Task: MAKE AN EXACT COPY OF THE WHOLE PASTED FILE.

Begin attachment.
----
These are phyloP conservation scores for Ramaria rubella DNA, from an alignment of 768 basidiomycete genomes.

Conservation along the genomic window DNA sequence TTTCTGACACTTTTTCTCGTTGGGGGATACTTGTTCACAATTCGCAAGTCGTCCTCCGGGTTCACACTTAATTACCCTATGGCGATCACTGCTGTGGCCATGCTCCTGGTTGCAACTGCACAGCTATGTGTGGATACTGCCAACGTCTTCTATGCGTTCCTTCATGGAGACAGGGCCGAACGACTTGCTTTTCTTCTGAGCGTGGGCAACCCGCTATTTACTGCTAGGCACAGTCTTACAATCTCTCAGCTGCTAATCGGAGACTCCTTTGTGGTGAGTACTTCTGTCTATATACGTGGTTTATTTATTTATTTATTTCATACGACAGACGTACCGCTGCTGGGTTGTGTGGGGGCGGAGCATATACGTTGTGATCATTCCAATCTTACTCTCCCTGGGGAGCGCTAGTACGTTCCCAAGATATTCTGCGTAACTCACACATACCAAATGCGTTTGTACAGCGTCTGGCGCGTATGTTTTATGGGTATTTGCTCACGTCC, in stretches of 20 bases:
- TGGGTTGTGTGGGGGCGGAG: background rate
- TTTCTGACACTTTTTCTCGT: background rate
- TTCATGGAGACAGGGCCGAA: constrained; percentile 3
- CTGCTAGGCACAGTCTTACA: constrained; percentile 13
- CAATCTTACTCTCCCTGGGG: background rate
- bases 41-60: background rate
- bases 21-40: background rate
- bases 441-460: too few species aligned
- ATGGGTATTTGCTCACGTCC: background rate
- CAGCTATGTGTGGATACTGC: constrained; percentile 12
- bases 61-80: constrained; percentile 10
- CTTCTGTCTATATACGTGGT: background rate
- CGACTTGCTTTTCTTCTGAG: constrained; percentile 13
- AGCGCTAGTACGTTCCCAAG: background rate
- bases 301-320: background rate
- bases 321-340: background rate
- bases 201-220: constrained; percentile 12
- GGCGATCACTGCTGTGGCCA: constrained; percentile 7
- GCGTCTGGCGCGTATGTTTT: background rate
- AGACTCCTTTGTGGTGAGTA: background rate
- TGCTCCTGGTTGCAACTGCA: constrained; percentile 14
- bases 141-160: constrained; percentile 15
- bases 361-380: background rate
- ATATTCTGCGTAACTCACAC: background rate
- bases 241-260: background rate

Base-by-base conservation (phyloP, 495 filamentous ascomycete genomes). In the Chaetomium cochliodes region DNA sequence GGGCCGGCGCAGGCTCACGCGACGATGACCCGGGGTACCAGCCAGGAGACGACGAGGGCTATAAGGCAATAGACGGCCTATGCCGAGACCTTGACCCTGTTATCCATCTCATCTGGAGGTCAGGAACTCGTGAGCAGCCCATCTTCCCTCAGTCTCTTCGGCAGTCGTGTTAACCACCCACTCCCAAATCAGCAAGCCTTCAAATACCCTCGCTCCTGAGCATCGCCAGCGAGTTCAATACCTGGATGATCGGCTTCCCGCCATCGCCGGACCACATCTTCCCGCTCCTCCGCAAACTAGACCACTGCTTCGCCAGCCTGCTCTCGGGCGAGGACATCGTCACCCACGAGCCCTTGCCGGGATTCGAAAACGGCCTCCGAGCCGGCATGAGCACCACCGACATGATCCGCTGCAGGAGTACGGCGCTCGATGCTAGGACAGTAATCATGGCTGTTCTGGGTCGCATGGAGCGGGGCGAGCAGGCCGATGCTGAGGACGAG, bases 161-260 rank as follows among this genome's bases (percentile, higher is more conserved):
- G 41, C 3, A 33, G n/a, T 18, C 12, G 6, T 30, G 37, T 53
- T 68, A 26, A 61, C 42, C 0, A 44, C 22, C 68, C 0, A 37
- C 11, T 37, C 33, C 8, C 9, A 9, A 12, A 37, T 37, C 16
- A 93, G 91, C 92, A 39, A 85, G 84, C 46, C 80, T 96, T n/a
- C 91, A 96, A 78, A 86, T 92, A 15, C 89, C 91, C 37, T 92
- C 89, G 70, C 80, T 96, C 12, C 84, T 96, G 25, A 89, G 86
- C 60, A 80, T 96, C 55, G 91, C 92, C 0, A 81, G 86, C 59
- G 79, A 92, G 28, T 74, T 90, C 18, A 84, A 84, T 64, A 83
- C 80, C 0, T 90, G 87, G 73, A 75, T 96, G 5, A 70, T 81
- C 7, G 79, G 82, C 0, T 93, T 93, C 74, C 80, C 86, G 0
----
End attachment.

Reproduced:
These are phyloP conservation scores for Ramaria rubella DNA, from an alignment of 768 basidiomycete genomes.

Conservation along the genomic window DNA sequence TTTCTGACACTTTTTCTCGTTGGGGGATACTTGTTCACAATTCGCAAGTCGTCCTCCGGGTTCACACTTAATTACCCTATGGCGATCACTGCTGTGGCCATGCTCCTGGTTGCAACTGCACAGCTATGTGTGGATACTGCCAACGTCTTCTATGCGTTCCTTCATGGAGACAGGGCCGAACGACTTGCTTTTCTTCTGAGCGTGGGCAACCCGCTATTTACTGCTAGGCACAGTCTTACAATCTCTCAGCTGCTAATCGGAGACTCCTTTGTGGTGAGTACTTCTGTCTATATACGTGGTTTATTTATTTATTTATTTCATACGACAGACGTACCGCTGCTGGGTTGTGTGGGGGCGGAGCATATACGTTGTGATCATTCCAATCTTACTCTCCCTGGGGAGCGCTAGTACGTTCCCAAGATATTCTGCGTAACTCACACATACCAAATGCGTTTGTACAGCGTCTGGCGCGTATGTTTTATGGGTATTTGCTCACGTCC, in stretches of 20 bases:
- TGGGTTGTGTGGGGGCGGAG: background rate
- TTTCTGACACTTTTTCTCGT: background rate
- TTCATGGAGACAGGGCCGAA: constrained; percentile 3
- CTGCTAGGCACAGTCTTACA: constrained; percentile 13
- CAATCTTACTCTCCCTGGGG: background rate
- bases 41-60: background rate
- bases 21-40: background rate
- bases 441-460: too few species aligned
- ATGGGTATTTGCTCACGTCC: background rate
- CAGCTATGTGTGGATACTGC: constrained; percentile 12
- bases 61-80: constrained; percentile 10
- CTTCTGTCTATATACGTGGT: background rate
- CGACTTGCTTTTCTTCTGAG: constrained; percentile 13
- AGCGCTAGTACGTTCCCAAG: background rate
- bases 301-320: background rate
- bases 321-340: background rate
- bases 201-220: constrained; percentile 12
- GGCGATCACTGCTGTGGCCA: constrained; percentile 7
- GCGTCTGGCGCGTATGTTTT: background rate
- AGACTCCTTTGTGGTGAGTA: background rate
- TGCTCCTGGTTGCAACTGCA: constrained; percentile 14
- bases 141-160: constrained; percentile 15
- bases 361-380: background rate
- ATATTCTGCGTAACTCACAC: background rate
- bases 241-260: background rate

Base-by-base conservation (phyloP, 495 filamentous ascomycete genomes). In the Chaetomium cochliodes region DNA sequence GGGCCGGCGCAGGCTCACGCGACGATGACCCGGGGTACCAGCCAGGAGACGACGAGGGCTATAAGGCAATAGACGGCCTATGCCGAGACCTTGACCCTGTTATCCATCTCATCTGGAGGTCAGGAACTCGTGAGCAGCCCATCTTCCCTCAGTCTCTTCGGCAGTCGTGTTAACCACCCACTCCCAAATCAGCAAGCCTTCAAATACCCTCGCTCCTGAGCATCGCCAGCGAGTTCAATACCTGGATGATCGGCTTCCCGCCATCGCCGGACCACATCTTCCCGCTCCTCCGCAAACTAGACCACTGCTTCGCCAGCCTGCTCTCGGGCGAGGACATCGTCACCCACGAGCCCTTGCCGGGATTCGAAAACGGCCTCCGAGCCGGCATGAGCACCACCGACATGATCCGCTGCAGGAGTACGGCGCTCGATGCTAGGACAGTAATCATGGCTGTTCTGGGTCGCATGGAGCGGGGCGAGCAGGCCGATGCTGAGGACGAG, bases 161-260 rank as follows among this genome's bases (percentile, higher is more conserved):
- G 41, C 3, A 33, G n/a, T 18, C 12, G 6, T 30, G 37, T 53
- T 68, A 26, A 61, C 42, C 0, A 44, C 22, C 68, C 0, A 37
- C 11, T 37, C 33, C 8, C 9, A 9, A 12, A 37, T 37, C 16
- A 93, G 91, C 92, A 39, A 85, G 84, C 46, C 80, T 96, T n/a
- C 91, A 96, A 78, A 86, T 92, A 15, C 89, C 91, C 37, T 92
- C 89, G 70, C 80, T 96, C 12, C 84, T 96, G 25, A 89, G 86
- C 60, A 80, T 96, C 55, G 91, C 92, C 0, A 81, G 86, C 59
- G 79, A 92, G 28, T 74, T 90, C 18, A 84, A 84, T 64, A 83
- C 80, C 0, T 90, G 87, G 73, A 75, T 96, G 5, A 70, T 81
- C 7, G 79, G 82, C 0, T 93, T 93, C 74, C 80, C 86, G 0